GREEK GOD PAN. The Pan mask unearthed at Hippos, Israel, depicts a youth with horns, pointed ears and strands of a goat beard. Photo: M. Eisenberg
In November 2014, the team at Antiochia Hippos, Israel, uncovered an extraordinary artifact—a large bronze mask of the Greek god Pan (or Faunus in the Roman pantheon). The mask depicts a young man with small horns on his head, a forelock, long pointed ears and strands of a goat beard. With glazed, furious eyes and a gaping mouth, the Pan mask appears to watch the passing world.
Michael Eisenberg, Director of the Hippos-Sussita Excavations, details this new discovery in “Pan at Hippos—Face of Greek God Unearthed,”published in the November/December 2015 issue ofBiblical Archaeology Review. Weighing more than 11 pounds and measuring nearly 12 inches tall, the Pan maskis made of well-cast bronze. It was discovered outside the walled city of Hippos, Israel—in a basalt tower with 6.5-foot-wide exterior walls.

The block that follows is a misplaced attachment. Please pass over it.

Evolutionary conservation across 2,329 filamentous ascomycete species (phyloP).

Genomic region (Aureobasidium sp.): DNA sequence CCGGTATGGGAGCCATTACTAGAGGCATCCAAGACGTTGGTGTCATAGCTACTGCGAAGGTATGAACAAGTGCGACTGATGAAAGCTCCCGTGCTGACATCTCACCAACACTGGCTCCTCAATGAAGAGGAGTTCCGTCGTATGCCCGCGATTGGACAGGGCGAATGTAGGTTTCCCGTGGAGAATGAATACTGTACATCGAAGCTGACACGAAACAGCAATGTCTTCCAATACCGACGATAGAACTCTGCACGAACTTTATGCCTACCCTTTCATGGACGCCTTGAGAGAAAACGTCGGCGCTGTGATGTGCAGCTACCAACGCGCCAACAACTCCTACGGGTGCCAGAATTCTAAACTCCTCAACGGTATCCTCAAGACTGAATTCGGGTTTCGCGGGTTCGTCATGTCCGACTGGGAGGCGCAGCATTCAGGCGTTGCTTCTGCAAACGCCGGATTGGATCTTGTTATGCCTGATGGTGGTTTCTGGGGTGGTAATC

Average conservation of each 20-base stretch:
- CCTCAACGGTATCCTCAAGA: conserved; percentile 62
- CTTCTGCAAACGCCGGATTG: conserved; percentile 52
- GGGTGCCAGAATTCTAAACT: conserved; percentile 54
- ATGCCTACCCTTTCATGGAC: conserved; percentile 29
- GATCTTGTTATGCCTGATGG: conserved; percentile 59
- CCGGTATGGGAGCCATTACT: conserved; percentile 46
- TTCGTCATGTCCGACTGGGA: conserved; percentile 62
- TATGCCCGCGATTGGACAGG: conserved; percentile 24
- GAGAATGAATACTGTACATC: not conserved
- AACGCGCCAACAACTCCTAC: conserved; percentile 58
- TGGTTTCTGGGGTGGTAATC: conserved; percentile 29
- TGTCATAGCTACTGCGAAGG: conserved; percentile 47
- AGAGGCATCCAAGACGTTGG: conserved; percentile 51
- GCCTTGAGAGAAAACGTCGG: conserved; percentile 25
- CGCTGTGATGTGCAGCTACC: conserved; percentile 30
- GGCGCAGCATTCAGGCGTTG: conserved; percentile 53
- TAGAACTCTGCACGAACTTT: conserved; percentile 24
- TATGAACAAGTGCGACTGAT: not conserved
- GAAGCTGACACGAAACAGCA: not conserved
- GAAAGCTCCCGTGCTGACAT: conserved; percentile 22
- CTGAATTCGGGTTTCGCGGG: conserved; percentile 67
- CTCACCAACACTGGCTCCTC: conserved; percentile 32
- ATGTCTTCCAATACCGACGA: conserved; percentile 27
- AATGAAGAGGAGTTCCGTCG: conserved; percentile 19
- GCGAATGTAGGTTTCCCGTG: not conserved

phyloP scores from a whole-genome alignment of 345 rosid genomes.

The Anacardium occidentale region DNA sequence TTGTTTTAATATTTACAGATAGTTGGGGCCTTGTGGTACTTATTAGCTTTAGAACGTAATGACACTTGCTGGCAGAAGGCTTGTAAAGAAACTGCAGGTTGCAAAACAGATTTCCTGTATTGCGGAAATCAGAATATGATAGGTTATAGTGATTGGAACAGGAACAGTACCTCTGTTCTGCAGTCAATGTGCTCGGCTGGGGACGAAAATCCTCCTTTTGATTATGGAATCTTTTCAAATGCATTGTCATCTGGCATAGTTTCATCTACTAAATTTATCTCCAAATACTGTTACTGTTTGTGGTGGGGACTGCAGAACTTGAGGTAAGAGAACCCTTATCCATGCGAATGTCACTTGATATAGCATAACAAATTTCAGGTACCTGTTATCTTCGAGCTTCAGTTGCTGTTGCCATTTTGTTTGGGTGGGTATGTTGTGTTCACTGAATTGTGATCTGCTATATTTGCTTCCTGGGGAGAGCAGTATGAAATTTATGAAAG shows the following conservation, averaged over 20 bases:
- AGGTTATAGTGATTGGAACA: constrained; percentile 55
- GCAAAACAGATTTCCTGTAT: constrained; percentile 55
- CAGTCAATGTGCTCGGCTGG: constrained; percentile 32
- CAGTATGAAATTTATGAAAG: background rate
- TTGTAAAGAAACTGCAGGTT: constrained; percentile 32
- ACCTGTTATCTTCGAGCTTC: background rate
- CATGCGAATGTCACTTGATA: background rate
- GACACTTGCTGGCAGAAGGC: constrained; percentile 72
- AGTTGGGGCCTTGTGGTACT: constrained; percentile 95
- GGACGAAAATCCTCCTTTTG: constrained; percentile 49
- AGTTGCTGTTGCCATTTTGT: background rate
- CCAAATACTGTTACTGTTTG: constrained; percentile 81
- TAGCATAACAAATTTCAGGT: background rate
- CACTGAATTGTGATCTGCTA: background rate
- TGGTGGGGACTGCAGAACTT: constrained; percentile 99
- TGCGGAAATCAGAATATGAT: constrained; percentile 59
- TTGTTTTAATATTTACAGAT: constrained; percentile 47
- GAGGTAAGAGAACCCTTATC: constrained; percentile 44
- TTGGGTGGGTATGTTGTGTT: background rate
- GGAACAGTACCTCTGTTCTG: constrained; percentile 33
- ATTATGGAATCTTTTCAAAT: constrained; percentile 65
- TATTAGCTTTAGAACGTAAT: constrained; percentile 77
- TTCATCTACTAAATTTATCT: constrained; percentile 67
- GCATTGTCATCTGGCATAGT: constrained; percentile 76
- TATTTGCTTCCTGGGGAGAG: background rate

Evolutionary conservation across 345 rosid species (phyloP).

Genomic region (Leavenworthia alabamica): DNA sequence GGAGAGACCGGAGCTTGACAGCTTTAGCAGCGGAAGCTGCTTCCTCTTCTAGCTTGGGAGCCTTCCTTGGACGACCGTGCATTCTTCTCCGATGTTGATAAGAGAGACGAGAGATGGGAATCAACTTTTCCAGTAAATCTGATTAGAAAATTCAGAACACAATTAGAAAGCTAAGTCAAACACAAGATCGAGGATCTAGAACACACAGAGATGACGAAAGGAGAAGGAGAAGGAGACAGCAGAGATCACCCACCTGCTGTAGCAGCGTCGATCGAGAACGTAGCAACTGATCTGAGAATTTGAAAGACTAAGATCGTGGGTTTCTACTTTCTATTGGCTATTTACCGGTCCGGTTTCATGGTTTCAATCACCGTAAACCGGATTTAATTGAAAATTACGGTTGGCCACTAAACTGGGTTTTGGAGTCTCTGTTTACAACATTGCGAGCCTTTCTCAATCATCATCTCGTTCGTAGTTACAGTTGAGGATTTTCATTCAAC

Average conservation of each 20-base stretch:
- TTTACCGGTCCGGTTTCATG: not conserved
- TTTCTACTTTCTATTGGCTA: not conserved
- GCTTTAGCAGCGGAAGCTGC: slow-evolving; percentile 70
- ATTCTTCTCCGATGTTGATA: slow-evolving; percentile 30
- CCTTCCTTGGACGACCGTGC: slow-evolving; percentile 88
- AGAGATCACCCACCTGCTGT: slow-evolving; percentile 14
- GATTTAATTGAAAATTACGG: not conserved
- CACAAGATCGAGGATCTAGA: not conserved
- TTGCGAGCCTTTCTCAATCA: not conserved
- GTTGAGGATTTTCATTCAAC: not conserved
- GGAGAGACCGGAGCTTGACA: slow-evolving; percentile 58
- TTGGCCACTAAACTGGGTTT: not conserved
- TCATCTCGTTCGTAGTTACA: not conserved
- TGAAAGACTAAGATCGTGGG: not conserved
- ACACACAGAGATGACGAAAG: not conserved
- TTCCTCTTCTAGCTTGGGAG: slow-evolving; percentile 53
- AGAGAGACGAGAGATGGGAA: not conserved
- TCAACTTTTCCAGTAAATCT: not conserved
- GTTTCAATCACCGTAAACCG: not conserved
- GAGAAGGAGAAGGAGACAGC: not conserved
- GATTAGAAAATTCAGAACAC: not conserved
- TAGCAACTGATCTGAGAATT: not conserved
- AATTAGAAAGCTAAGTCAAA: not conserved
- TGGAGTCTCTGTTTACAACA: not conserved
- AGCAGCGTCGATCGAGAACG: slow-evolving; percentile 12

Dr. Alexander Iermolin, the head conservator at the Zinman Institute of Archaeology at Haifa University, uncovered the Pan mask above a first-century C.E. floor while operating a metal detector in the basalt tower. Although the mask was not found in situ on the floor, it should also be dated to the first–second centuries C.E.